Marquette stands behind ‘Pride Prom’ organizers

April 13, 2018
In this April 13, 2018, photo, Marquette University senior Kaitlin Majeski poses for a photo in Glendale, Wis. Majeski said it's difficult to understand opposition of a national organization of young Catholics to her school's upcoming dance meant to celebrate the LGBT community. Tradition, Family and Property (TFP) Student Action gathered more than 18,500 online petition signatures urging Marquette to cancel the event. The group's director, John Ritchie, says it undermines Catholic moral values. The university, in a statement, says it strives to foster of culture of inclusion and supports the "LGBT community in ways that are both pastoral and educational." She said if Catholics are preaching the idea of caring for the whole person, Marquette's stand "behind Pride Prom is living up to the idea." (AP Photo/Carrie Antlfinger)

MILWAUKEE (AP) — Students at Marquette University are moving forward with plans for a “Pride Prom” celebrating the school’s LGBT community despite an online petition from a Catholic group asking the Jesuit school to block it.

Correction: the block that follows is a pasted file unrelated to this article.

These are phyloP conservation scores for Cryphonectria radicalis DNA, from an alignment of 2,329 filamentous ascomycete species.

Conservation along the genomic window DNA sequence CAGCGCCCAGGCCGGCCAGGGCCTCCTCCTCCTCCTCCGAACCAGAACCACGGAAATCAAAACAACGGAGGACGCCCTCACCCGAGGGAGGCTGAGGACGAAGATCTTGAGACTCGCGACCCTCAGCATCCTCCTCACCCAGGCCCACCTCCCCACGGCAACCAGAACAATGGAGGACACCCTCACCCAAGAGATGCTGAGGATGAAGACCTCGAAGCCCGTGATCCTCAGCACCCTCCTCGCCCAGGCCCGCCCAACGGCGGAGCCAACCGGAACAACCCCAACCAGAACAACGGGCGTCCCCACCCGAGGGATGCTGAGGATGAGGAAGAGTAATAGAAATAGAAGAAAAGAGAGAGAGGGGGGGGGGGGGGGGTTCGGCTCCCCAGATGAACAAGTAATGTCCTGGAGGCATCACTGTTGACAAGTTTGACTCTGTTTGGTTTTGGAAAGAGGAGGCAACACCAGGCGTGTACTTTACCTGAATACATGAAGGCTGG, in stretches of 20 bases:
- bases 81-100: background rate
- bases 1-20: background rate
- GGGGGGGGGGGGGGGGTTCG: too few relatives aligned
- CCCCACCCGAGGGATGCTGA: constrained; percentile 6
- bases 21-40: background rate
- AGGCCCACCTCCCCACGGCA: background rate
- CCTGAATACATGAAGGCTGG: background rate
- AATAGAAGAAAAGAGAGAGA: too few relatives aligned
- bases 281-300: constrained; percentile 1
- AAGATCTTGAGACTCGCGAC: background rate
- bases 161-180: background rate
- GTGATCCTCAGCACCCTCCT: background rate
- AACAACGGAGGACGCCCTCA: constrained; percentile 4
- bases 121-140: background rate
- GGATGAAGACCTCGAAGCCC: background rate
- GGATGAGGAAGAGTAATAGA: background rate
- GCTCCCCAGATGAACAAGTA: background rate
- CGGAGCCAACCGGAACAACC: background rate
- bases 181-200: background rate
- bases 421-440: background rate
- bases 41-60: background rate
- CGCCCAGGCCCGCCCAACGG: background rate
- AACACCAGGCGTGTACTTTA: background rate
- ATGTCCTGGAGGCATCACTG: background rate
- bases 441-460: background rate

Marquette University’s LGBTQ+ Resource Center promoted Saturday’s event as a way to celebrate diversity and “foster support, inclusiveness and value for individuals of all identities.”

University officials on Friday stood by the event in the wake of protests from Tradition, Family and Property (TFP) Student Action, a national group that said it had more than 18,500 signatures on its petition asking for the prom to be canceled. TFP argued the event would undermine Catholic moral values.

“Homosexuality is a moral disorder and therefore should not have a place of pride in Catholic education,” said TFP Student Action director John Ritchie.

University officials declined an interview request, instead issuing a statement saying the school supports its LGBT community.

“The United States Conference of Catholic Bishops has expressed that there is no room for discrimination in the Catholic Church, and we will continue to make progress through inclusivity,” the statement said.

A handful of students at the LGBTQ+ Resource Center were busy Friday finalizing plans for the dance. It will be held two floors above the center at the Alumni Memorial Union.

Kaitlin Majeski, a 22-year-old senior from Algonquin, Illinois, said she found it difficult to understand the opposition.

“If we were preaching the idea of cura personalis, caring for the whole person, for Marquette to stand behind Pride Prom is living up to the idea,” Majeski said. “The opposition is coming from a community of Catholics. That’s disheartening because what it comes down to is loving each other and loving other people.”

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